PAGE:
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Can Horses Be Insured? What About Racehorses?

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When you say the word insurance around most people, they tend to cringe. It’s something we all pay for in one way or another, whether it’s home, life, or auto. But what about a horse? Or, to be more specific, what about a racehorse? Can they be insured, and if so, what’s the cost?

Horses can be insured (whether barrel, trail, or other) with various insurance options, from mortality insurance, medical coverage, liability, and loss of use. Depending on the coverage you select, it could cost anywhere from $150 to $750 or more per annum.

In this article, we’ll review the basic types of horse insurance coverage available. We’ll also talk about what each type of coverage is and the basics of what it costs. Let’s dive right in.

What Kind Of Insurance Policies Are Available To Horse Owners?

Most people don’t think about insuring their animal, but insurance is critical when you own a valuable horse, and if you have to make an insurance claim, it can be a headache. Your best defense to an unfortunate situation is to arm yourself with knowledge.

picture of horse in pasture, insured,

Understanding the ins and outs of your horse insurance coverage options can drastically improve the claims process. And protecting your investment is essential given the cost of horses.

Whether you’ve got a trail horse, a stud, a barrel or racehorse, or even a show horse, you can get a variety of different types of insurance coverage.

Each type of insurance coverage has its merits, and some forms may be more valuable to you than others depending on what the intended horse’s use is.

Let’s take a look at the basic types of available horse insurance you can choose from that are available.

  • Mortality
  • Medical
  • Loss of Use
  • Liability

Mortality

Mortality insurance for your horse will cover things such as accidental death. The premium will depend almost entirely on the value of the horse. Factors that affect the premium you will pay for mortality insurance will be:

  1. Age of the horse
  2. Declared value
  3. Provable value
  4. Pre-existing conditions
  5. Horses use

Many if not most insurance agencies will require a veterinary exam as well as a copy of your receipt or invoice from purchasing the horse. If you bred a pair of horses and have a foal, the horse’s value determination may depend on the breed and fair market value.

Medical

Medical coverage for your horse is typically offered in two tiers: minor medical and major medical. The minor medical coverage is usually for smaller vet visits, diagnosis, necessary tests, and so forth. It usually has a maximum of $5,000 coverage and often has a deductible.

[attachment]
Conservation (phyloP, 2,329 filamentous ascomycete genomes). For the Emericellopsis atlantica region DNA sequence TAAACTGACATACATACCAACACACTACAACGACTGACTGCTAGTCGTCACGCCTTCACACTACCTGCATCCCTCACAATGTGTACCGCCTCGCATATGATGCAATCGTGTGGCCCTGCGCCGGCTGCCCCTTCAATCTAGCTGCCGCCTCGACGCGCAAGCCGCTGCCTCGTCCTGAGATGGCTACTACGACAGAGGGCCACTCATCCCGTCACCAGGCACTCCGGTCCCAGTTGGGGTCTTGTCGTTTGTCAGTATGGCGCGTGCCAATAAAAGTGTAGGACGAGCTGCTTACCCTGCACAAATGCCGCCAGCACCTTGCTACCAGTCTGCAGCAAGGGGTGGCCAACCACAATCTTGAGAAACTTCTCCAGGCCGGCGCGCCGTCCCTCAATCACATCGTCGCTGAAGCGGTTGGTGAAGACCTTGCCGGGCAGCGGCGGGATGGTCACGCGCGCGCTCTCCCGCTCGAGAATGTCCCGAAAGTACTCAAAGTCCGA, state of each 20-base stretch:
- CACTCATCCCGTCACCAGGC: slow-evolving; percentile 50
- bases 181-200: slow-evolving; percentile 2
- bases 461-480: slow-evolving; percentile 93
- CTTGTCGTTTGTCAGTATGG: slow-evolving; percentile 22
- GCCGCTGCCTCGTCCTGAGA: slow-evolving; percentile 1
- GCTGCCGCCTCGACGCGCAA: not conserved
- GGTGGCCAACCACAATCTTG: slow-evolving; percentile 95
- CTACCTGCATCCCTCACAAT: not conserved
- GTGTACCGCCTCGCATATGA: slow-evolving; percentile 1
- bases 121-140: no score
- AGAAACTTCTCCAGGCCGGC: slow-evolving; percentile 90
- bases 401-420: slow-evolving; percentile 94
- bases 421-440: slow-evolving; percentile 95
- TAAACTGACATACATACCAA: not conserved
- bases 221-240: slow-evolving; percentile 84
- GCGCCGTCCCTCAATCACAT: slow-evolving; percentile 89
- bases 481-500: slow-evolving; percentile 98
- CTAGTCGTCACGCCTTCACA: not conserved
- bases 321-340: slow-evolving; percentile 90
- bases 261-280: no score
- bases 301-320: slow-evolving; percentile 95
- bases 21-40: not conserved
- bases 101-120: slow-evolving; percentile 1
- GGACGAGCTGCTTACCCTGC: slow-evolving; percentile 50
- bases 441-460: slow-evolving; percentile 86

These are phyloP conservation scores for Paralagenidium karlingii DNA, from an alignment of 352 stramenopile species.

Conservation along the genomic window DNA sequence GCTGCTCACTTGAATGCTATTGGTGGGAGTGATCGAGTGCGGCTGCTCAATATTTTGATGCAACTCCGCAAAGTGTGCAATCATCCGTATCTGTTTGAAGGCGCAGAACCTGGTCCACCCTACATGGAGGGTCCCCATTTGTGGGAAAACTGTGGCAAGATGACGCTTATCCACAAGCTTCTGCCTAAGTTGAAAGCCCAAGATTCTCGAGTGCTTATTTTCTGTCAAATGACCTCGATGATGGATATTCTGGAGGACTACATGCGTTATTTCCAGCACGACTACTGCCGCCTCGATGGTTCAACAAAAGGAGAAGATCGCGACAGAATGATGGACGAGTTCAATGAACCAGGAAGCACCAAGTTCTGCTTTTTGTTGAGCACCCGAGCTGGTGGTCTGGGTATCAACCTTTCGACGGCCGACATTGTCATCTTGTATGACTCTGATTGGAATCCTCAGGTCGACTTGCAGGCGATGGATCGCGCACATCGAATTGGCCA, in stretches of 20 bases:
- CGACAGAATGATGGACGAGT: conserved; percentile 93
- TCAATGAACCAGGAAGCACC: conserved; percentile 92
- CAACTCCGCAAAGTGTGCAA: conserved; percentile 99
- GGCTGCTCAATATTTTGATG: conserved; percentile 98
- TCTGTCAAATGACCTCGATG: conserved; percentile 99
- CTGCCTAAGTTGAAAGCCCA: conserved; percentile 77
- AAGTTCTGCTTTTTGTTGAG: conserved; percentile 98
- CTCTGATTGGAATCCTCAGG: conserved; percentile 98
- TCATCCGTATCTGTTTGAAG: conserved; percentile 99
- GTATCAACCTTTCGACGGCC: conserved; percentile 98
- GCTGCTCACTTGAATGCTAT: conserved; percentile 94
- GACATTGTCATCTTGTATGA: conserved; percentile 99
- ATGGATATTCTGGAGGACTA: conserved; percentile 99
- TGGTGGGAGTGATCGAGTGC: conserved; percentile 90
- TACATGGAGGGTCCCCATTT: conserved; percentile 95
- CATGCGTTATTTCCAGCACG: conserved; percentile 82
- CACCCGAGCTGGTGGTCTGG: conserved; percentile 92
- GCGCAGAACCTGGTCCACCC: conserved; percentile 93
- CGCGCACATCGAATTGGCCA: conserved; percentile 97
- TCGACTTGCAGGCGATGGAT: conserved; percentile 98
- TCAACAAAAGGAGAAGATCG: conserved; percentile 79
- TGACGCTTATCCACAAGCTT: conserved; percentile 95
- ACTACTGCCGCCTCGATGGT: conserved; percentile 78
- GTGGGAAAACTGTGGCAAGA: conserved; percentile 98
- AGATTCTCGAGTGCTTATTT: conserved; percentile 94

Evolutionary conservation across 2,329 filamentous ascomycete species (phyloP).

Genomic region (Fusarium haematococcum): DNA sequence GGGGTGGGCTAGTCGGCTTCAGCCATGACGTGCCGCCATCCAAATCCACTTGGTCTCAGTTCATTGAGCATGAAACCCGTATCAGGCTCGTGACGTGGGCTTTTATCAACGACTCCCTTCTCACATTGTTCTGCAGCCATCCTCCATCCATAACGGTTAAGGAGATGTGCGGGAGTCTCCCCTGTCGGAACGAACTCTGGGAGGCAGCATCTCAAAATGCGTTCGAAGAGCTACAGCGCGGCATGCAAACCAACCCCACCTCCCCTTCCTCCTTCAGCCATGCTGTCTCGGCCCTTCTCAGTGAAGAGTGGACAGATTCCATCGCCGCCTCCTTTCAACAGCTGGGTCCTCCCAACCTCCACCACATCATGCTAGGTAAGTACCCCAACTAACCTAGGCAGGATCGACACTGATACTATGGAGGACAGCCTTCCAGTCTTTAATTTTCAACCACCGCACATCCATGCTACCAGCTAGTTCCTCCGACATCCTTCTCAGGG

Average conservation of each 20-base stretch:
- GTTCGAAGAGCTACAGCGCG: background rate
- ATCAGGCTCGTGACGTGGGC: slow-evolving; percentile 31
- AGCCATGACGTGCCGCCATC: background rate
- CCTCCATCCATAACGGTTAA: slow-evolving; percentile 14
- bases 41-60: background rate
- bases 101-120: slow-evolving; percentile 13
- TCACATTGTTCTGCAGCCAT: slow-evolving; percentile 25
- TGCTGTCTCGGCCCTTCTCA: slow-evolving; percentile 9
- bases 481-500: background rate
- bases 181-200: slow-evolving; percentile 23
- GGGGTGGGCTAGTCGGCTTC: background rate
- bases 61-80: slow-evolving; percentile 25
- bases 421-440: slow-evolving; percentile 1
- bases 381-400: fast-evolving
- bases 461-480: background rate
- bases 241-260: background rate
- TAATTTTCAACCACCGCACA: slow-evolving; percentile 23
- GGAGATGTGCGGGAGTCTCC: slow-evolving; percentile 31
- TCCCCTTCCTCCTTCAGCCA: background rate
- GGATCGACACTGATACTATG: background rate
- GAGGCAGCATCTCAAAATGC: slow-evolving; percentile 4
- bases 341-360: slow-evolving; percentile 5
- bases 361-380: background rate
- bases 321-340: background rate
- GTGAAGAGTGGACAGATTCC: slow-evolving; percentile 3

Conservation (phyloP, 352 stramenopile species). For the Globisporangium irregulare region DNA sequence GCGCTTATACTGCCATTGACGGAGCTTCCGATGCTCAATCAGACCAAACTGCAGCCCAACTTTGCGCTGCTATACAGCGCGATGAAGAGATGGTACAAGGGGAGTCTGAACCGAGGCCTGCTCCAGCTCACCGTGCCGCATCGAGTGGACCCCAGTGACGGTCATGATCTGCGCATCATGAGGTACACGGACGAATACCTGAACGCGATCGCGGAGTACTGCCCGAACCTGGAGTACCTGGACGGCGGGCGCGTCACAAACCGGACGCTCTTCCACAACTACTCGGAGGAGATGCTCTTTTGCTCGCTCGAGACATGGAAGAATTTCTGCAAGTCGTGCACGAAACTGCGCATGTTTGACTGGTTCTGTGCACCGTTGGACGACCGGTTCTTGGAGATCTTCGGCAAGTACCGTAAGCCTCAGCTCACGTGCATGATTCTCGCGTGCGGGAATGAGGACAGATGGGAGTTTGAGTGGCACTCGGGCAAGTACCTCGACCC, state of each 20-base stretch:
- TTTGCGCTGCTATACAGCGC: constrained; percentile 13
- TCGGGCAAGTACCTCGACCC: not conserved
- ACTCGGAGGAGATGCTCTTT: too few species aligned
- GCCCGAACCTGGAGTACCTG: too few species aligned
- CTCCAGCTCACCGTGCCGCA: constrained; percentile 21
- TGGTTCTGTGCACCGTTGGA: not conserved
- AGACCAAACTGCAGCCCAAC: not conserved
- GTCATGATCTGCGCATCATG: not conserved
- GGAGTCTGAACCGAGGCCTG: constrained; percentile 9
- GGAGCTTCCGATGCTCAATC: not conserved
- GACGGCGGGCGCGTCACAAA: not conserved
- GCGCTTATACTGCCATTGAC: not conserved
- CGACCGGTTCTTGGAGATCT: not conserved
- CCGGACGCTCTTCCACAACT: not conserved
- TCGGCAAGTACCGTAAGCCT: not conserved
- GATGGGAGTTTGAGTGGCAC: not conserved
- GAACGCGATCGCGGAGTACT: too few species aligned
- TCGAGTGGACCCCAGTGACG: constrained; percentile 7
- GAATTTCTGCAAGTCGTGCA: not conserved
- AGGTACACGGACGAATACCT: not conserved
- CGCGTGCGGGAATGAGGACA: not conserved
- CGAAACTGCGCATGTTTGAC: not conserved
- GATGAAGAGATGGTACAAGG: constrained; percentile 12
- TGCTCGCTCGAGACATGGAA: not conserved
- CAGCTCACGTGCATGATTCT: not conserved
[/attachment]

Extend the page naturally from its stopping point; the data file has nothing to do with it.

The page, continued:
picture of harness racehorse,

Major medical horse insurance covers things like surgeries and more complicated or expensive procedures. A typical coverage limit is $10,000, and this also comes with a deductible amount. 

The deductible amounts vary from insurance brokerage to brokerage but often start at a few hundred dollars and can be as high as $1,000 or more. Much like auto insurance, the amount of deductible often reflects in the monthly cost. A high deductible will be cheaper than a low deductible.

Some brokers offer a cheaper version of medical coverage that only covers surgical procedures. However, it can vary from broker to broker, so it is best to do your homework and read the fine print.

Loss of Use

Loss of use insurance for horse owners is typically for horses that are racehorses, high-end breeders, dressage horses, Western pleasure, cutting horses, and high-end performance quarter horses, to name a few that are often insured.

In order to qualify for the loss of use insurance, a medical exam is usually a requirement, and mortality insurance is typically a prerequisite. This type of insurance may be difficult to claim due to the challenge of proving a horse is no longer viable for the intended role.

When a loss of use insurance seems like a good idea, it is advisable to read the fine print. Some insurance companies may require the horse to be euthanized or surrendered to the insurance company to collect the insurance claim.

Liability

For owners of training facilities with horses available for use by the general public, liability insurance is necessary. Similarly, if a horse is a racehorse, liability insurance is often required.

However, some states limit operators of equine activities liability from the inherent risks associate with horse riding. Louisiana law limits liability for an equine activity sponsor for the injury or death of persons participating in equine activities that result from horses’ inherent risks. La. R.S. 9:2795.1

If you operate an equine facility check with a lawyer to learn about the laws in your state, and what kind of insurance coverage you need. In States without limited liability for equine injury and death, insurance is vital.